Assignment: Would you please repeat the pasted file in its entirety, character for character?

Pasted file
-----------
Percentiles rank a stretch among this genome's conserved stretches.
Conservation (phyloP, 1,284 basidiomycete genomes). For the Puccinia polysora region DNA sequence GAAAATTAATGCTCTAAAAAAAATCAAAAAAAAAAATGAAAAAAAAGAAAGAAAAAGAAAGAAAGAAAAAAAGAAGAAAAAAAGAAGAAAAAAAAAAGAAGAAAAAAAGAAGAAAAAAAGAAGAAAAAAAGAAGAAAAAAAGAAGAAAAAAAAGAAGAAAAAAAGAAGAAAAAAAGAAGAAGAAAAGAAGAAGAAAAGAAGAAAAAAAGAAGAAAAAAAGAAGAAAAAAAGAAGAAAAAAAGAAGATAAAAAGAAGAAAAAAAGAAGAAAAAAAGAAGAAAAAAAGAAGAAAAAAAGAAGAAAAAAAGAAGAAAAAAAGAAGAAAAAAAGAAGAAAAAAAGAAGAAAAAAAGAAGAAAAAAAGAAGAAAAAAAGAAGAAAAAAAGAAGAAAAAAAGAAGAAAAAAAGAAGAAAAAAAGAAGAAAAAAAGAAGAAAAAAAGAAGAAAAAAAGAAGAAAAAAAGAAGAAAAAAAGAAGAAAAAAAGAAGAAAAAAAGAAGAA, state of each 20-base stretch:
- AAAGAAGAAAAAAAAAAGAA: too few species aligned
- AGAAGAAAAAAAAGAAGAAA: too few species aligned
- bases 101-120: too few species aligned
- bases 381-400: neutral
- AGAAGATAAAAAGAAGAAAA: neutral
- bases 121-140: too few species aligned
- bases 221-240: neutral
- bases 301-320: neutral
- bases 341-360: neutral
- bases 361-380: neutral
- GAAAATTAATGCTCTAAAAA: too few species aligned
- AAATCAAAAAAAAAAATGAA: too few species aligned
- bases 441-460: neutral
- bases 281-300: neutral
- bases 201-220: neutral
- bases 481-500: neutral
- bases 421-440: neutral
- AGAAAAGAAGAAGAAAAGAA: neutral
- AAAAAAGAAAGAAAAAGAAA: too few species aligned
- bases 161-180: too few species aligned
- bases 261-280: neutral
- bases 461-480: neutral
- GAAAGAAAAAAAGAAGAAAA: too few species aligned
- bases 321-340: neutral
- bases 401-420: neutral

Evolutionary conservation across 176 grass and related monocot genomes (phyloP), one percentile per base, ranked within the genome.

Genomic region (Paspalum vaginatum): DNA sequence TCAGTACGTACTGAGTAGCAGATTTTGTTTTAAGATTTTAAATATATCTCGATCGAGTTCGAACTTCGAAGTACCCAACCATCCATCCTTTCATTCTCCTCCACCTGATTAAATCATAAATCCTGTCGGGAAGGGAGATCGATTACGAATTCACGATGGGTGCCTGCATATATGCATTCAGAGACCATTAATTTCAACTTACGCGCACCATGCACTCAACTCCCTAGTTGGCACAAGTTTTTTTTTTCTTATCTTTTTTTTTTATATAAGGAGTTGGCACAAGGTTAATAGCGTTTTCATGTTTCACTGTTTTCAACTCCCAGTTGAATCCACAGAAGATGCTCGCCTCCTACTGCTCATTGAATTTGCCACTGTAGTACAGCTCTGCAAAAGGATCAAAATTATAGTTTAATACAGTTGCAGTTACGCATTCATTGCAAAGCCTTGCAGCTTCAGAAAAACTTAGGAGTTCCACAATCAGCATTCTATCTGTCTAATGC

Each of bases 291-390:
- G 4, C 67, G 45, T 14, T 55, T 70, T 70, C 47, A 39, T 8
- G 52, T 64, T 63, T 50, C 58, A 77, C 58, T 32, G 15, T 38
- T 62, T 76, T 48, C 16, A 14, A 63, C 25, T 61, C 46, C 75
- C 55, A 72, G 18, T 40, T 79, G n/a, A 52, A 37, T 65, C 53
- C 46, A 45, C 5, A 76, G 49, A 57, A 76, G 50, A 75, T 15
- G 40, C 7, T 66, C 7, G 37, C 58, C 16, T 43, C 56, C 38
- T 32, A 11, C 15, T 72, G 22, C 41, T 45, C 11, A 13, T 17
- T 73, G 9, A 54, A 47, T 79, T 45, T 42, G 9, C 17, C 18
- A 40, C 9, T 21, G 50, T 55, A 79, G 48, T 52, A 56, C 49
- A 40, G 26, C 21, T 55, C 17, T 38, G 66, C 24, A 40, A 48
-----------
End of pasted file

Percentiles rank a stretch among this genome's conserved stretches.
Conservation (phyloP, 1,284 basidiomycete genomes). For the Puccinia polysora region DNA sequence GAAAATTAATGCTCTAAAAAAAATCAAAAAAAAAAATGAAAAAAAAGAAAGAAAAAGAAAGAAAGAAAAAAAGAAGAAAAAAAGAAGAAAAAAAAAAGAAGAAAAAAAGAAGAAAAAAAGAAGAAAAAAAGAAGAAAAAAAGAAGAAAAAAAAGAAGAAAAAAAGAAGAAAAAAAGAAGAAGAAAAGAAGAAGAAAAGAAGAAAAAAAGAAGAAAAAAAGAAGAAAAAAAGAAGAAAAAAAGAAGATAAAAAGAAGAAAAAAAGAAGAAAAAAAGAAGAAAAAAAGAAGAAAAAAAGAAGAAAAAAAGAAGAAAAAAAGAAGAAAAAAAGAAGAAAAAAAGAAGAAAAAAAGAAGAAAAAAAGAAGAAAAAAAGAAGAAAAAAAGAAGAAAAAAAGAAGAAAAAAAGAAGAAAAAAAGAAGAAAAAAAGAAGAAAAAAAGAAGAAAAAAAGAAGAAAAAAAGAAGAAAAAAAGAAGAAAAAAAGAAGAAAAAAAGAAGAA, state of each 20-base stretch:
- AAAGAAGAAAAAAAAAAGAA: too few species aligned
- AGAAGAAAAAAAAGAAGAAA: too few species aligned
- bases 101-120: too few species aligned
- bases 381-400: neutral
- AGAAGATAAAAAGAAGAAAA: neutral
- bases 121-140: too few species aligned
- bases 221-240: neutral
- bases 301-320: neutral
- bases 341-360: neutral
- bases 361-380: neutral
- GAAAATTAATGCTCTAAAAA: too few species aligned
- AAATCAAAAAAAAAAATGAA: too few species aligned
- bases 441-460: neutral
- bases 281-300: neutral
- bases 201-220: neutral
- bases 481-500: neutral
- bases 421-440: neutral
- AGAAAAGAAGAAGAAAAGAA: neutral
- AAAAAAGAAAGAAAAAGAAA: too few species aligned
- bases 161-180: too few species aligned
- bases 261-280: neutral
- bases 461-480: neutral
- GAAAGAAAAAAAGAAGAAAA: too few species aligned
- bases 321-340: neutral
- bases 401-420: neutral

Evolutionary conservation across 176 grass and related monocot genomes (phyloP), one percentile per base, ranked within the genome.

Genomic region (Paspalum vaginatum): DNA sequence TCAGTACGTACTGAGTAGCAGATTTTGTTTTAAGATTTTAAATATATCTCGATCGAGTTCGAACTTCGAAGTACCCAACCATCCATCCTTTCATTCTCCTCCACCTGATTAAATCATAAATCCTGTCGGGAAGGGAGATCGATTACGAATTCACGATGGGTGCCTGCATATATGCATTCAGAGACCATTAATTTCAACTTACGCGCACCATGCACTCAACTCCCTAGTTGGCACAAGTTTTTTTTTTCTTATCTTTTTTTTTTATATAAGGAGTTGGCACAAGGTTAATAGCGTTTTCATGTTTCACTGTTTTCAACTCCCAGTTGAATCCACAGAAGATGCTCGCCTCCTACTGCTCATTGAATTTGCCACTGTAGTACAGCTCTGCAAAAGGATCAAAATTATAGTTTAATACAGTTGCAGTTACGCATTCATTGCAAAGCCTTGCAGCTTCAGAAAAACTTAGGAGTTCCACAATCAGCATTCTATCTGTCTAATGC

Each of bases 291-390:
- G 4, C 67, G 45, T 14, T 55, T 70, T 70, C 47, A 39, T 8
- G 52, T 64, T 63, T 50, C 58, A 77, C 58, T 32, G 15, T 38
- T 62, T 76, T 48, C 16, A 14, A 63, C 25, T 61, C 46, C 75
- C 55, A 72, G 18, T 40, T 79, G n/a, A 52, A 37, T 65, C 53
- C 46, A 45, C 5, A 76, G 49, A 57, A 76, G 50, A 75, T 15
- G 40, C 7, T 66, C 7, G 37, C 58, C 16, T 43, C 56, C 38
- T 32, A 11, C 15, T 72, G 22, C 41, T 45, C 11, A 13, T 17
- T 73, G 9, A 54, A 47, T 79, T 45, T 42, G 9, C 17, C 18
- A 40, C 9, T 21, G 50, T 55, A 79, G 48, T 52, A 56, C 49
- A 40, G 26, C 21, T 55, C 17, T 38, G 66, C 24, A 40, A 48